What’s Next for the Indiana Pacers?

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Last week, the Miami HEAT mercifully put the Indiana Pacers out of their misery, finally ending one of the weirdest seasons in league history. No team was hotter coming out of the gates in 2013-2014, and considering the team had advanced one step further in the playoffs every year for the last three seasons, it really was starting to look like the time had arrived for a promising young team to unseat the mighty HEAT.

That, of course, changed almost immediately following the All-Star break, which was when Indiana entered an embarrassing and frustrating skid that sent them into the postseason limping. A lot has been written about the Pacers in the last few weeks explaining why, exactly, things went down the way they did for Indiana, but mostly it all comes down to a combination of Roy Hibbert’s lack of confidence, Paul George’s inconsistency and Lance Stephenson’s selfish vendetta to prove Eastern Conferences wrong for not voting him onto the All-Star team.

Whatever the reason, the Pacers are left a bit of a mess despite finishing among the league’s final four teams, meaning some changes should be expected this summer, so here’s a breakdown of what’s next for Indiana moving forward:

Give Vogel Another Year to Figure This Out

Despite rumors that he may be ousted in favor of a new head coach, namely former Golden State Warriors skipper Mark Jackson, who has ties to both Larry Bird and Donnie Walsh from his playing days in Indiana, Adrian Wojnarowski of Yahoo! Sports reported on Saturday that Frank Vogel would be returning next season as head coach of the Pacers.

Vogel was extended during Bird’s year off, so there were rumblings that a replacement may be in the works, but the fact that Vogel muscled through the team’s struggles to get them to the Eastern Conference Finals is worth lauding, and he’s proven to be a good enough coach in his young career to at least deserve another season to work out the kinks. He’ll have an entire offseason to game plan how to better use his guys, and if he’s lucky, some smart roster maneuvering could give him better guys to use.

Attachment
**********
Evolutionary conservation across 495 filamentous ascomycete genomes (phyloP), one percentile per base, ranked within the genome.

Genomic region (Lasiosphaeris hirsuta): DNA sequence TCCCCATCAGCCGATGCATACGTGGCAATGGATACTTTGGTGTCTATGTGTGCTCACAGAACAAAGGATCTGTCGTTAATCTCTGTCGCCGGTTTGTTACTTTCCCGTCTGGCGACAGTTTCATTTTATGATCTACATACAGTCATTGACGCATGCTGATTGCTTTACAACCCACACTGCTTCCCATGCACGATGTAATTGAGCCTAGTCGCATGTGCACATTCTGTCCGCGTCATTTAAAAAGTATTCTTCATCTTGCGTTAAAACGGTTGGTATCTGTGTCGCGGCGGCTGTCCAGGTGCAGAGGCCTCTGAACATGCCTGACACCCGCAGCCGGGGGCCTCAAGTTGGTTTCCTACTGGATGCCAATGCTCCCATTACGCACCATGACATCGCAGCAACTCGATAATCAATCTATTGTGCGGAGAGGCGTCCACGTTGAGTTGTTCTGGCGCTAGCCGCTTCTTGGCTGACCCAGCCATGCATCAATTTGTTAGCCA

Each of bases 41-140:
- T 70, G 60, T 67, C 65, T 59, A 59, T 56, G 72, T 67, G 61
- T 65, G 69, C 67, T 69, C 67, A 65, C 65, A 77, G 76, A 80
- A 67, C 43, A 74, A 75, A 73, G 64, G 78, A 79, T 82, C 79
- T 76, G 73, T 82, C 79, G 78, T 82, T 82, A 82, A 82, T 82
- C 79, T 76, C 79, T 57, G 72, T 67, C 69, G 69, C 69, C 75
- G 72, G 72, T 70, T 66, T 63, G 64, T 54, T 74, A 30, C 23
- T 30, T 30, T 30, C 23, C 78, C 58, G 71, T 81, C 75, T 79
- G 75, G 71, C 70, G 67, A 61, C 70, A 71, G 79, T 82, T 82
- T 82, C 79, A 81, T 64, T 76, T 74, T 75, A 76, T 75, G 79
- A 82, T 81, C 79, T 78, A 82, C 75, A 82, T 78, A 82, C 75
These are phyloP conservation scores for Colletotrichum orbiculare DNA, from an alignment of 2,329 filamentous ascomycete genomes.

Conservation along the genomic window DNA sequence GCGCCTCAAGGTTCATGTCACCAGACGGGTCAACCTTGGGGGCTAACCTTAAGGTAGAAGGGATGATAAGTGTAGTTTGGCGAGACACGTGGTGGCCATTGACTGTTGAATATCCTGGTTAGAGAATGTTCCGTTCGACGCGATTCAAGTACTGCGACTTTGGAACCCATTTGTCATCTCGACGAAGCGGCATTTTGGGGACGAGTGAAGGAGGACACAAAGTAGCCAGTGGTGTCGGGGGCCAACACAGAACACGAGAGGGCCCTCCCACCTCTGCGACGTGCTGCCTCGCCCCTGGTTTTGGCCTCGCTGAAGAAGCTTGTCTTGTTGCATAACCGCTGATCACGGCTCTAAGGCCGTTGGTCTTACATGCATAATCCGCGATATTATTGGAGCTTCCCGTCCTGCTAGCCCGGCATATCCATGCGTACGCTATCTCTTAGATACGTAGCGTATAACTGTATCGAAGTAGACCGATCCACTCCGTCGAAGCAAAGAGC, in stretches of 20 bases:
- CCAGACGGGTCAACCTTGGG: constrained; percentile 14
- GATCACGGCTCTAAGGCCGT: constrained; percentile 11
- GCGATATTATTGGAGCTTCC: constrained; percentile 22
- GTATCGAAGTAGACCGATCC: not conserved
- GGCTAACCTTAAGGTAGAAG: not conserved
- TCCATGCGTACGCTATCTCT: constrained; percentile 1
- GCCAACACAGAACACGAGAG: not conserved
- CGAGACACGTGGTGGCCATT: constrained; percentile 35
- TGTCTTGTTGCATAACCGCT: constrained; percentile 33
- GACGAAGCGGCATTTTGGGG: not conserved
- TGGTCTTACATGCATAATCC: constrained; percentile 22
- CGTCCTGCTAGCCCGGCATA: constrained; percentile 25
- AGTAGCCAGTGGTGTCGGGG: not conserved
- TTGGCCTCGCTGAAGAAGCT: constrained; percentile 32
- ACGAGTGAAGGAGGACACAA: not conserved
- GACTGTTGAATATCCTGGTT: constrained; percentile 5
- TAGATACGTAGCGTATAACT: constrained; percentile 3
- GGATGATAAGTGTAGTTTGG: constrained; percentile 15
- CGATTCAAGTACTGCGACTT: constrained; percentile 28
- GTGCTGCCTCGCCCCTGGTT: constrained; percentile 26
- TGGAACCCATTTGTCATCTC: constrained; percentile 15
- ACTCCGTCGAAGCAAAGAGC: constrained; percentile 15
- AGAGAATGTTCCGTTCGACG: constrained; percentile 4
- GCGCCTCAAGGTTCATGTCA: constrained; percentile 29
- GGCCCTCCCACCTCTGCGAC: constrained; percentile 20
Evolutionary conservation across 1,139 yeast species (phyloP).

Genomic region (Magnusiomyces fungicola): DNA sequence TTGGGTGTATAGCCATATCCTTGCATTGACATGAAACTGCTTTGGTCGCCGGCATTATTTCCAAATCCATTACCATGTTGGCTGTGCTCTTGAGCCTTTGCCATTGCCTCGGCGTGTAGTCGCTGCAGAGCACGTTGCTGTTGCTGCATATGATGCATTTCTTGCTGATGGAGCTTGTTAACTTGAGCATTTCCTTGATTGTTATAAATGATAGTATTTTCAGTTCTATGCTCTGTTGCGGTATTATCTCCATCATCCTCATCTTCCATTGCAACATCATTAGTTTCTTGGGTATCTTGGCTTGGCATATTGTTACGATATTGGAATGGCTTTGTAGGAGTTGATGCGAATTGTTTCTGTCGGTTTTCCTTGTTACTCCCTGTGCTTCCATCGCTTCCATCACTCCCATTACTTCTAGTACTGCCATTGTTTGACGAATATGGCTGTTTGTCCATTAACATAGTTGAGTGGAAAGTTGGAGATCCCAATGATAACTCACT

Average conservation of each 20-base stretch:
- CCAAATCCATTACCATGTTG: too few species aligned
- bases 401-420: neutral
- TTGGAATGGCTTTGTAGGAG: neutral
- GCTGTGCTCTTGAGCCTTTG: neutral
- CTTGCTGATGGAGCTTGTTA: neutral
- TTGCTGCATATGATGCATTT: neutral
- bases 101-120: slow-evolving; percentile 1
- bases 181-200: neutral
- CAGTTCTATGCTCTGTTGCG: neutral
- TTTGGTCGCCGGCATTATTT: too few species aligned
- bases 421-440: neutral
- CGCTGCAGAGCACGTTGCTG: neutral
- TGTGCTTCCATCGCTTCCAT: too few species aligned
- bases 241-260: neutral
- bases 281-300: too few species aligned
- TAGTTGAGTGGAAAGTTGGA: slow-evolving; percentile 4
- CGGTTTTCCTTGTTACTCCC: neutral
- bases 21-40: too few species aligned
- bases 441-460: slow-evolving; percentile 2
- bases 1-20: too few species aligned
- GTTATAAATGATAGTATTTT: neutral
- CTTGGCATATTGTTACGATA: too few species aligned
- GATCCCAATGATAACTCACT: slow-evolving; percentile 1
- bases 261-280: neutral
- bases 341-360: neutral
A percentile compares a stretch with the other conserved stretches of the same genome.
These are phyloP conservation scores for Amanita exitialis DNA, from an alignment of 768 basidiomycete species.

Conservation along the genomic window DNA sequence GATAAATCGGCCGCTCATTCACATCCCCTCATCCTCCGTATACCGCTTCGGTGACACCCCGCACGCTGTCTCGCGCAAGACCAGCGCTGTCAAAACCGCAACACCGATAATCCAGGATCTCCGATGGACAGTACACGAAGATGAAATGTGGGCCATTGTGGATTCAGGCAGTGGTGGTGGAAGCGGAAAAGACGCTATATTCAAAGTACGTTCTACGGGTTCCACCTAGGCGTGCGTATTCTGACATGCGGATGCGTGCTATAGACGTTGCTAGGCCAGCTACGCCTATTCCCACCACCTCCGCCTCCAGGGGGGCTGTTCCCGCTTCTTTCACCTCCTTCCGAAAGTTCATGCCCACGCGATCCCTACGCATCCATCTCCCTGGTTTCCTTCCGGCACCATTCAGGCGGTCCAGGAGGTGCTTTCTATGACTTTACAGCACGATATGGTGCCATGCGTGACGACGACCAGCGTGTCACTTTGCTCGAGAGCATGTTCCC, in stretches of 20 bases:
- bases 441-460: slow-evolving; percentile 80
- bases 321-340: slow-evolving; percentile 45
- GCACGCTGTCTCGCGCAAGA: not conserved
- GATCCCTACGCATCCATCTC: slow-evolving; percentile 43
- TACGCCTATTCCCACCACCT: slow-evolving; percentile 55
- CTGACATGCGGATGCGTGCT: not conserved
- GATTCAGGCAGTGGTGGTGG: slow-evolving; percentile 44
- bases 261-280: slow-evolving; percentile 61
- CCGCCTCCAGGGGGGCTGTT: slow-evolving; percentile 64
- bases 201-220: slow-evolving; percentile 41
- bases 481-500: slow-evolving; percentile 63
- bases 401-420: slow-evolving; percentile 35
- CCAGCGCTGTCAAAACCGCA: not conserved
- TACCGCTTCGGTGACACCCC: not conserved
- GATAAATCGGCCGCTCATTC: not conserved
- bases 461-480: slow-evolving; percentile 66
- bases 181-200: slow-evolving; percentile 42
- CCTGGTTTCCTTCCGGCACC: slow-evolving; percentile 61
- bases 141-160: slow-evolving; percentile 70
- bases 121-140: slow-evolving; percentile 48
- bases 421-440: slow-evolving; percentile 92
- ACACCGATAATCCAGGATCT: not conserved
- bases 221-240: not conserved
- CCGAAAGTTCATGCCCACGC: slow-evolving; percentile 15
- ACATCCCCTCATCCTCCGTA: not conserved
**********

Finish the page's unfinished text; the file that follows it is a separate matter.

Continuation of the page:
Either way, Vogel’s already on the payroll and deserves another shot. With that little bit of ambiguity cleared, Bird, Walsh and Kevin Pritchard can fry other fish this summer.

Decide What To Do With Hibbert and Stephenson

For most of the season, the biggest issue with regard to Lance Stephenson’s free agency was whether the team would be able to afford him. With league interest reportedly already drying up for Indiana’s volatile swingman, finding the money for him probably won’t be as big a problem as initially assumed. The new problem is deciding whether or not to bring back the unrestricted free agent in the first place.

More likely than not, Indiana will keep Stephenson, as the raised cap gives them about $9 million to lock him down. At his talent level, that’s an appropriate number, and to let an asset that talented walk away for nothing would be silly, even with the behavior issues.

It will be interesting to see how he plays when there’s no longer a first big contract looming. Stephenson has played for around $1 million a season the last few years, so this is his first opportunity for a massive raise. Maybe he’ll play less selfishly once he’s got his money. Indiana better hope so, because it’s looking more and more like they’ll be holding onto him.